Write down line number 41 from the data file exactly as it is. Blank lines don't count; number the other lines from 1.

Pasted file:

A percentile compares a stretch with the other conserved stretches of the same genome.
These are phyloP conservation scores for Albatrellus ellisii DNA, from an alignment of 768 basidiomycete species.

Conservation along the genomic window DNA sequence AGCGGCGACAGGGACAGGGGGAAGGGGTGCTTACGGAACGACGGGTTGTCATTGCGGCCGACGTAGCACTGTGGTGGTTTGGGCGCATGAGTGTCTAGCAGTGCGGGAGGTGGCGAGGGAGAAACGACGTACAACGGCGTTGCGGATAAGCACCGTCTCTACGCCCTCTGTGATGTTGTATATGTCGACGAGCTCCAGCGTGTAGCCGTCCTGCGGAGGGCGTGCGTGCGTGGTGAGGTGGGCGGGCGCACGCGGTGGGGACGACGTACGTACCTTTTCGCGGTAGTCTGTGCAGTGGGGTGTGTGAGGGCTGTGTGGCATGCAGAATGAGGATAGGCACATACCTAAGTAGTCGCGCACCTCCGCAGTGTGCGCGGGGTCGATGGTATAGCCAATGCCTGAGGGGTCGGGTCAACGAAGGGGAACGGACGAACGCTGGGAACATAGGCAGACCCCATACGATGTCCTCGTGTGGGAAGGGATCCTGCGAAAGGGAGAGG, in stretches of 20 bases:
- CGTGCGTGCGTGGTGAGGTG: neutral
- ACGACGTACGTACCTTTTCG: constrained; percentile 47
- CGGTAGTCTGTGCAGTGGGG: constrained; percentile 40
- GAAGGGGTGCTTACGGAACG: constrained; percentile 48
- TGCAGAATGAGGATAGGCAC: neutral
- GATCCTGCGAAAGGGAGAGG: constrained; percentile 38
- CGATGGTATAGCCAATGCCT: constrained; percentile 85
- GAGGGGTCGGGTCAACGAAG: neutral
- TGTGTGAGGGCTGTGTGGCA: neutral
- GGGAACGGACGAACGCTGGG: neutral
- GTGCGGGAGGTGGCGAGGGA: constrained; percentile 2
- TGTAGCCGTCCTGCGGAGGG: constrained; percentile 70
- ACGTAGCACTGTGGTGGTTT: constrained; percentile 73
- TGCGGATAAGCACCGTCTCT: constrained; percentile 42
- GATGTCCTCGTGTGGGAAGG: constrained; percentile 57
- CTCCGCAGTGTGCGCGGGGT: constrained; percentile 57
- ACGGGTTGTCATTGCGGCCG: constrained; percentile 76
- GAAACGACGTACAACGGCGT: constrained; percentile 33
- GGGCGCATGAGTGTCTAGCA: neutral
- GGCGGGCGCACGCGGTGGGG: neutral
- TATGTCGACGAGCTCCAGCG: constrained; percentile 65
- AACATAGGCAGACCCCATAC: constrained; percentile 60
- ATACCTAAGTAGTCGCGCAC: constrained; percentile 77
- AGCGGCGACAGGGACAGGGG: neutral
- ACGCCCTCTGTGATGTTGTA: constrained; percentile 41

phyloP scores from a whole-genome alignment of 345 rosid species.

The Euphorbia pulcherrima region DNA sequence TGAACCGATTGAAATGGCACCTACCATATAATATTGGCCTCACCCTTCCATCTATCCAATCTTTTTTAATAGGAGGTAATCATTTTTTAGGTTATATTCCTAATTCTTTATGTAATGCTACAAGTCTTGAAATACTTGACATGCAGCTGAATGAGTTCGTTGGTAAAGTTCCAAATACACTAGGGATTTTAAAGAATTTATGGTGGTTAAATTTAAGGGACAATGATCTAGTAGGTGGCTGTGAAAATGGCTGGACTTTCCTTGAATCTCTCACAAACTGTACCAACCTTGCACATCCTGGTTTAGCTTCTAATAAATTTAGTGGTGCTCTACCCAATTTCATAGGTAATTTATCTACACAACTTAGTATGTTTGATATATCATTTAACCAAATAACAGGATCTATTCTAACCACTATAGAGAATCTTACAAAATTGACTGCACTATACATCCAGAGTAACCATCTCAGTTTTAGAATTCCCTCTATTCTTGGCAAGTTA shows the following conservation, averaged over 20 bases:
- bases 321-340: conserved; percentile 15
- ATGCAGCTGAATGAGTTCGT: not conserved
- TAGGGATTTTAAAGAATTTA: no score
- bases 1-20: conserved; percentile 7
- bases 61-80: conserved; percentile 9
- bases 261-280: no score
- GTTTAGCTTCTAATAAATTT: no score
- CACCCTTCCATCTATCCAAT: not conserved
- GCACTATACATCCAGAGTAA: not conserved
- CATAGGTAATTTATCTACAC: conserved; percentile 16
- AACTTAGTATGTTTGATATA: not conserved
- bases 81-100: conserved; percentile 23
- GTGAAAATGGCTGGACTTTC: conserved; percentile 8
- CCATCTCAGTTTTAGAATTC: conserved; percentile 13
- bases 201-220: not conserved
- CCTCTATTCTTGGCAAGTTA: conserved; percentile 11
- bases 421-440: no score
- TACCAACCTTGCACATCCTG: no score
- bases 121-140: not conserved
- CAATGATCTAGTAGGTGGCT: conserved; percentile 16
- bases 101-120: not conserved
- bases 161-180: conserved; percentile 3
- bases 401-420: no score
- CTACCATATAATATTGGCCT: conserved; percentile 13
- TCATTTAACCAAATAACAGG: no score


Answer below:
- AACTTAGTATGTTTGATATA: not conserved